People who take out short-term loans will pay a higher interest rate than those who take out loans for a few years or more. The reasons for that depend on factors, such as from where the money was sourced, the type of the loan, and the schedule for paying it back. The source of the money is the biggest factor. If the money comes from a bank or credit union, the interest rates will be the lowest available. Non-traditional lenders will charge higher interest rates.
Volume business is one reason banks and credit unions can charge less. Most people get their loans from those two traditional lenders. The low interest rate is enough to cover the risk, contribute to overhead expenses, and allow the lender to have capital to continue lending out money. Even in a bank, interest rates will be higher for short-term loans than for long-term loans. Those lenders also have other means of taking in income. Credit cards, checking and savings accounts, certificates of deposit (CDs), business accounts, and investments, also bring in a source of revenue.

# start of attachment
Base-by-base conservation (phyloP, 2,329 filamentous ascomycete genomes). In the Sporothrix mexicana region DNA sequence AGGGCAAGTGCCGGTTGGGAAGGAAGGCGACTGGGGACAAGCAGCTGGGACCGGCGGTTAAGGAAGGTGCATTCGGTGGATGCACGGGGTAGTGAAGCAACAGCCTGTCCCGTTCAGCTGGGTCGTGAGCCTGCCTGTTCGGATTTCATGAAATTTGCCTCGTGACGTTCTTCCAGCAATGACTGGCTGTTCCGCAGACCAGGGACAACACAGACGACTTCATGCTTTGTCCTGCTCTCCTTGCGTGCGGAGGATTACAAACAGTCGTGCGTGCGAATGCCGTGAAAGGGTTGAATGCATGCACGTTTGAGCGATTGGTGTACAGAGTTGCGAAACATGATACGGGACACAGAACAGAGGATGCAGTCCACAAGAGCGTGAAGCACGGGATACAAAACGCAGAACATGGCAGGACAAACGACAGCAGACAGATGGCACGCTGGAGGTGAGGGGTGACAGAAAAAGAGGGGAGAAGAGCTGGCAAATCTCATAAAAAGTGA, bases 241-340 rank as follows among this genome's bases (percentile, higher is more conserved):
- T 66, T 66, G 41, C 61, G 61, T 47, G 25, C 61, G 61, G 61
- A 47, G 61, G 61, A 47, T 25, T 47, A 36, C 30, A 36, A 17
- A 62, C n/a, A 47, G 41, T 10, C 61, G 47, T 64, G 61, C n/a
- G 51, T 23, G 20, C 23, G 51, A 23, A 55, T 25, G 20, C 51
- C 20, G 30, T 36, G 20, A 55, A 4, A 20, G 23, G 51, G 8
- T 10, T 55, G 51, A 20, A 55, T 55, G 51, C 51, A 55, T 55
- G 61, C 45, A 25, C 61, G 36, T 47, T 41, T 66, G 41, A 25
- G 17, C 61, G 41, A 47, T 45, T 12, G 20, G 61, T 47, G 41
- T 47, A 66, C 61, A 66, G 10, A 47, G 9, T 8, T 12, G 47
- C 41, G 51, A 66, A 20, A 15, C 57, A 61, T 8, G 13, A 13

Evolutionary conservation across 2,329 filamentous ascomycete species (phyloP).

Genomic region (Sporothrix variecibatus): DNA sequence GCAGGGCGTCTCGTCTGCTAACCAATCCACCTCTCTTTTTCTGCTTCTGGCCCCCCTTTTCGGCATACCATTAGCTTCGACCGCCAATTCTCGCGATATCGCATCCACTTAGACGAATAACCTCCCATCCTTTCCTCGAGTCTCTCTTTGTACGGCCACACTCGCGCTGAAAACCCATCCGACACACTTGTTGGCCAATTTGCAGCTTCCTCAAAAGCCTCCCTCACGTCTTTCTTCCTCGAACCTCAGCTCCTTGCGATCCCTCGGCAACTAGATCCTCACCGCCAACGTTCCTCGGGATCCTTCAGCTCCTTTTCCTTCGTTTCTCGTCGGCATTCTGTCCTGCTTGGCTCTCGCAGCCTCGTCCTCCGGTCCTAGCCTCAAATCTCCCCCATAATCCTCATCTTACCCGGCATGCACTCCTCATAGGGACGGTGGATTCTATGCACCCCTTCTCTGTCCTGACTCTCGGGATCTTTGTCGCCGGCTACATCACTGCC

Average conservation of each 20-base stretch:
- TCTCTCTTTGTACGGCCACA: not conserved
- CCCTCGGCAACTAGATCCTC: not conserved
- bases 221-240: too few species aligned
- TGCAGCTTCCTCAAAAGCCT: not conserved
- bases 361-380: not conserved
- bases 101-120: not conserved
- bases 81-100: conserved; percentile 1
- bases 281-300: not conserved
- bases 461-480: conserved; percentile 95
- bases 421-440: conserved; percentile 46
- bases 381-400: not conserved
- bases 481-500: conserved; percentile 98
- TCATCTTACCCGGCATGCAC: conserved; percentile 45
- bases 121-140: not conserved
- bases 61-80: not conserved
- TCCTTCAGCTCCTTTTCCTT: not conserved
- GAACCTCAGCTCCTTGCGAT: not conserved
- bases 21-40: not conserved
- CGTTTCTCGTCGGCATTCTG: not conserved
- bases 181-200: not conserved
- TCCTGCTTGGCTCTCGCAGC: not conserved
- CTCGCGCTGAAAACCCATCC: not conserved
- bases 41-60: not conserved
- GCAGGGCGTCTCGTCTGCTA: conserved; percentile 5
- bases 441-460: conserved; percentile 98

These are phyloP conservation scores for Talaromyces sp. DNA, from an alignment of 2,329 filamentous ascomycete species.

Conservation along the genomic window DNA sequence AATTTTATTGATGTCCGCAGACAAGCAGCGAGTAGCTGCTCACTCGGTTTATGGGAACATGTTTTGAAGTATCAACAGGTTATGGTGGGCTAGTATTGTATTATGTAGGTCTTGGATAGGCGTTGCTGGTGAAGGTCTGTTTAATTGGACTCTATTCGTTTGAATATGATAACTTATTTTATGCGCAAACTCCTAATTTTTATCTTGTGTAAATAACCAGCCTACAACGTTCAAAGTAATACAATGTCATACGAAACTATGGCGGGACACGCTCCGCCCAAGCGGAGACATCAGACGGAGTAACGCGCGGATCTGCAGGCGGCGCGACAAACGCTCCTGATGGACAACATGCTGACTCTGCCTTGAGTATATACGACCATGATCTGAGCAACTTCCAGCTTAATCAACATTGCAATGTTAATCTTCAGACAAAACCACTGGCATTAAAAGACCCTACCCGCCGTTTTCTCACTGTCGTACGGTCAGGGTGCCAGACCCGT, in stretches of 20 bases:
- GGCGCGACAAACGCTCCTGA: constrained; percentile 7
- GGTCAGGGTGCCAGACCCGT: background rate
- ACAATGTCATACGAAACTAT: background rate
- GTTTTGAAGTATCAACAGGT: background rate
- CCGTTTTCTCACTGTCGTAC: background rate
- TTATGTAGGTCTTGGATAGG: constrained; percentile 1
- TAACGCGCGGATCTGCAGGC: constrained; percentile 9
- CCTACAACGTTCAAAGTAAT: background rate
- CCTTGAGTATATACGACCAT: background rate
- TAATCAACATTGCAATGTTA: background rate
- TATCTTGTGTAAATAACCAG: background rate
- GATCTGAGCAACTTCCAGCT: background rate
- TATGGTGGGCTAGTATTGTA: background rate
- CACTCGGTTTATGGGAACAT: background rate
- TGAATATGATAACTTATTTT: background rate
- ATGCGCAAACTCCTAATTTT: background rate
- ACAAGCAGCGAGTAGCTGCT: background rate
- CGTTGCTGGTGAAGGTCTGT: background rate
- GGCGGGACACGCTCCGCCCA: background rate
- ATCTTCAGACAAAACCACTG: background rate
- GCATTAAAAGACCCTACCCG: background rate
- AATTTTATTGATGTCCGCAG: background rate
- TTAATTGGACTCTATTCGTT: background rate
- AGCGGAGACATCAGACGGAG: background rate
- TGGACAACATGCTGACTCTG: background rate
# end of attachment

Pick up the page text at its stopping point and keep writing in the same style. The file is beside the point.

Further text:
Non-traditional lenders, such as pawn shops and fast cash businesses, lend money to make money. Their overhead, which includes staffing, advertising, rental of the building, and equipment, is covered solely by the loans they approve. The higher rate provides a profit. The rate is also higher because they take bigger risks by loaning to people with low credit scores. Convenience is another reason people pay higher interest rates. Money is available 24/7 in most cases, and it is provided quickly.
The type of the loan is also a factor in interest rates. Personal loans from a traditional lender have higher interest rates than specific loans, such as those for a vehicle or mortgage, because there is typically no collateral required. Title, installment, short-term, and payday loans from other lenders will vary in rates. Part of the increase in interest rates for short-term loans stems from the small number of payments made. A loan taken out for six months, for example, leaves little time to gain revenue on that transaction. The higher rate makes the effort, risk, and paperwork that goes into a short-term loan worth the trouble for lenders.